ERIC Number: ED479189
Record Type: Non-Journal
Publication Date: 2003-Feb
Reference Count: N/A
America's Children and the Environment: Measures of Contaminants, Body Burdens, and Illnesses. Second Edition.
Woodruff, Tracey J.; Axelrad, Daniel A.; Kyle, Amy D.; Nweke, Onyemaechi; Miller, Gregory G.
Noting that children may be affected by environmental contaminants in ways quite different from the way adults are affected, this report is the second on trends in measures reflecting environmental factors that may affect the U.S. children's health and well-being. A list of measures and key findings begins the report, followed by five main sections. Several measures throughout the report are analyzed by children's race/ethnicity and family income. Section 1 presents measures showing incidence of exposure to critical concentrations of contaminants in outdoor air, indoor air, water, food, and soil. Section 2 presents measures of lead, mercury, and cotinine (marker of environmental tobacco smoke exposure) measured in the bodies of children and women. Section 3 presents trends in asthma, other severe respiratory illnesses, childhood cancers, and neurodevelopmental disorders such as attention deficit/ hyperactivity disorder and mental retardation. Section 4 concerns the emerging issues of mercury in fish and attention deficit/hyperactivity disorder. Section 5 presents data specific to California and Minnesota. The final section of the report discusses improvements in the measures and data sources and new measures for inclusion in future reports. Major findings presented in the report include declines throughout the 1990s in the percentage of days with unhealthy air quality, median blood lead levels for children under 5, and median blood levels of cotinine; and overall increases in the percentage of children with asthma. The frequency of new childhood cancer cases has been stable since 1990. Recent data indicate that .6 percent of children are diagnosed with mental retardation and 6.7 percent of children are diagnosed with attention deficit/ hyperactivity disorder. State data revealed that 32 percent of California public elementary schools have deterioration of lead-based paint, and 47 percent of Minnesota schools sprayed pesticides in classrooms. A glossary of terms completes the report. Four appendices include data tables and a list of environmental health objectives in the Energy Protection Agency's strategic plan. Each report section contains references. (KB)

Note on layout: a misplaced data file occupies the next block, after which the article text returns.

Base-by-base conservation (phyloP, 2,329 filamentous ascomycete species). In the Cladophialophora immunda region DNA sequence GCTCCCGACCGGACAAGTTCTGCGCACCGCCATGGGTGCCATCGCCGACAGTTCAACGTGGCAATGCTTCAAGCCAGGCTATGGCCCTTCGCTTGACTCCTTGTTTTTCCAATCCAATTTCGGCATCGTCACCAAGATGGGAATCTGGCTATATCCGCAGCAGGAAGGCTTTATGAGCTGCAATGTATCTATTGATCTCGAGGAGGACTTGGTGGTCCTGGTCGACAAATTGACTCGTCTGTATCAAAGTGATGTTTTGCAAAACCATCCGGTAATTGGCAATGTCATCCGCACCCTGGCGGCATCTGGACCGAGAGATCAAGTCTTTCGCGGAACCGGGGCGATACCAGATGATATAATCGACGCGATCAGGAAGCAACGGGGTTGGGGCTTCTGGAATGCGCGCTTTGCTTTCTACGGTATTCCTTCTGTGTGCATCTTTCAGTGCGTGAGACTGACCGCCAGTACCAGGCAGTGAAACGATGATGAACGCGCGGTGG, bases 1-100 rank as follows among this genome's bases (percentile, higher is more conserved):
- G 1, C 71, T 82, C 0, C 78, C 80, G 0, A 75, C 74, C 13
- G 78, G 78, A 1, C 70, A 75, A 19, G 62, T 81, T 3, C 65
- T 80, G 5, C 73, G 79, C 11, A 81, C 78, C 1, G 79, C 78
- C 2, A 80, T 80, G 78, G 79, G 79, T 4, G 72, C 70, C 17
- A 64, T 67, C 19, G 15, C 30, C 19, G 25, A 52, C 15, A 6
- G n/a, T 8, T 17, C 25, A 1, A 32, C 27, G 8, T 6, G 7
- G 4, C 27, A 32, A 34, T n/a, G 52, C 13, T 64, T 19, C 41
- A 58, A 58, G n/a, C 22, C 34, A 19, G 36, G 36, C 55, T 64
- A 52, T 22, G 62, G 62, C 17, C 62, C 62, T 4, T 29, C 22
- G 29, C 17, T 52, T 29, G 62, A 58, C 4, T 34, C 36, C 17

Descriptors: Air Pollution, Child Health, Children, Congenital Impairments, Elementary Schools, Environmental Influences, Environmental Standards, Family Income, Hazardous Materials, Incidence, Measurement Techniques, Measures (Individuals), Mental Retardation, Physical Environment, Poverty, Racial Differences, Tables (Data), Trend Analysis, Water Pollution, Well Being
U.S. EPA, National Service Center for Environmental Publications, P.O. Box 42419, Cincinnati, OH 45242-2419. Tel: 800-490-9198 (Toll Free); Tel: 513-489-8190; Fax: 513-489-8695; e-mail: firstname.lastname@example.org; Web site: http://www.epa.gov. For full text: http://www.epa.gov/ipbpages/archive/v.6/239.htm.
Publication Type: Numerical/Quantitative Data; Reports - Descriptive
Education Level: N/A
Authoring Institution: Environmental Protection Agency, Washington, DC. Office of Children's Health Protection.